Out East by John Glynn
What’s it about?
This book is a memoir; but it is also a coming of age story and a coming out story. John Glynn was a 27 year-old assistant book editor working in New York City in 2013. Like many of his generation he struggled with feelings of isolation and loneliness- despite his many friends and a loving family. In the summer of 2013 he scrapes together $2000 to join a share house in Montauk. He spends his weekends that summer partying with friends, struggling with anxiety, and coming to terms with his sexuality.
What did it make me think about?
I love reading books so I can see different perspectives. This story is far from my life experiences. This is a book about being a young adult of a specific time, place, and status. We always read that depression and anxiety are on the rise with the Millennial generation. This book is a window into the life of a privileged young man who still struggles. I also couldn't help but think- Wow these people drink a lot! "Why did I get wrecked like that? I drank to have fun, to slow my anxious thoughts, to amplify my humor. But mostly I drank to connect. I wanted to feel a part of something. I wanted to be loved. I longed for someone to know me in all the ways I couldn't know myself. But the drinking didn't always get me there. It often netted out at oblivion."
Should I read it?
I enjoyed this book. I would put it in the quick summer read category. Many people will not get past the world of privilege and indulgence that we read about on these pages. I admit that it is often hard to relate to these people. "In this cocoon of fortune our perspectives flattened. All of our problems existed in one dimensions. Monior vexation and true hardship were one and the same. Small annoyances- an unanswered text, a sold out SoulCycle class, a crippling hangover- rendered us inert. A Starbucks drink made incorrectly was a personal attack." Really- do we really care about these people? It is a testament to John Glynn's honesty and writing skill that I still rooted for him- even though I could not always relate to him.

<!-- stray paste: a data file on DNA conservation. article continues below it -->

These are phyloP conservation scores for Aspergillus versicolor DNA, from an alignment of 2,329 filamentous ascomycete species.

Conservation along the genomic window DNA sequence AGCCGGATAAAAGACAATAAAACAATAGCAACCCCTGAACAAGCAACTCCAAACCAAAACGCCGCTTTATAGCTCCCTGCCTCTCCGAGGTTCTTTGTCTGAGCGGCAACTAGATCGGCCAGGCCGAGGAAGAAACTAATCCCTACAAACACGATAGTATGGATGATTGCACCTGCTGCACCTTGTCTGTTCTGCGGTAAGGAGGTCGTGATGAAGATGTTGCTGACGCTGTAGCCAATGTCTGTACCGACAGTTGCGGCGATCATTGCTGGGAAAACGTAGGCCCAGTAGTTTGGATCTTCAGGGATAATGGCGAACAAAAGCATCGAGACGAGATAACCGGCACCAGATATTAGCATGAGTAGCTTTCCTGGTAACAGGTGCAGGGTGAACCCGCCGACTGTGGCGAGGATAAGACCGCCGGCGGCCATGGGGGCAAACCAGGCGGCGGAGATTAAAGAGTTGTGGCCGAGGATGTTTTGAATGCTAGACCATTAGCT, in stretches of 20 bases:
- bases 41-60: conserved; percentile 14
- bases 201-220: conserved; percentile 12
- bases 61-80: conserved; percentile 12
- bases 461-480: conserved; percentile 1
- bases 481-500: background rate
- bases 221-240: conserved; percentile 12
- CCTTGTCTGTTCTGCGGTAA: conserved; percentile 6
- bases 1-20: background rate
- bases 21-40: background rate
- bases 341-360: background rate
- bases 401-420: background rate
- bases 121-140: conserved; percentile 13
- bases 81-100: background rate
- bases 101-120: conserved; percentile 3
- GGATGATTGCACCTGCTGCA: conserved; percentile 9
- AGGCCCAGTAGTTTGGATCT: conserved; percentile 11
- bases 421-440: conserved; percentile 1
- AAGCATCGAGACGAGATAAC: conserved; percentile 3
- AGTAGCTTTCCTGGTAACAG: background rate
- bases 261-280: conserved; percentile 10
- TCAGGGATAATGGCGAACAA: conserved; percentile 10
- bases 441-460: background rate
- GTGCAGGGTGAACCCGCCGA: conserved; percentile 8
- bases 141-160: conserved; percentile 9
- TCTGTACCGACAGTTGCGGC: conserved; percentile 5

"At night my thoughts turned dark: I was surrounded by friends, but deeply lonely. Time seemed to pass with no meaning. I worried that life would only get worse. That all the good things- friends, family, nice apartment, good job- would eventually disappear, and I would be left with nothing. I was single because their was something wrong with me. Something hard-wired into my DNA> Something I jdidn;t know how to fix. Either that or I wasn't good looking Or couldn't feign confidence. Or if not one of those things, then something less tangible, some invisible force that bailed my whole being and was entirely exclusive to me. I would die alone I would never find love. i hadn't before and I never would. I would grow old and be poor and have no one and this would happen quickly, because life accelerates, just ook. Yesterday I was seventeen and now I was twenty-seven."
If you like this try-
A Terrible Country by Keith Gessen
Our Little Racket by Angelica Baker
The Swans of New York by Melanie Benjamin
The Unfortunates by Sophie McManus
favorites from 2020
some favorites of the last decade
best of winter 2020
best of summer/fall 2019
best of winter/spring 2019
best of summer/ fall 2018
best of winter/spring 2017-18
best of spring/summer 2017
best of winter
best of summer 2014
last spring favorites
on my nightstand
edge of your seat
― Charles William Eliot
3 to 4- I found some aspect of this book redeeming but would not recommend it.
5 to 6- I really enjoyed something about this book (characters, plot, meaning etc.) but it was uneven. Some aspects were stronger than others.
7 to 8- It was a good book. I liked lots of aspects of this book. I would recommend it.
9 to 10- I was sorry to turn the last page. I highly recommend this book!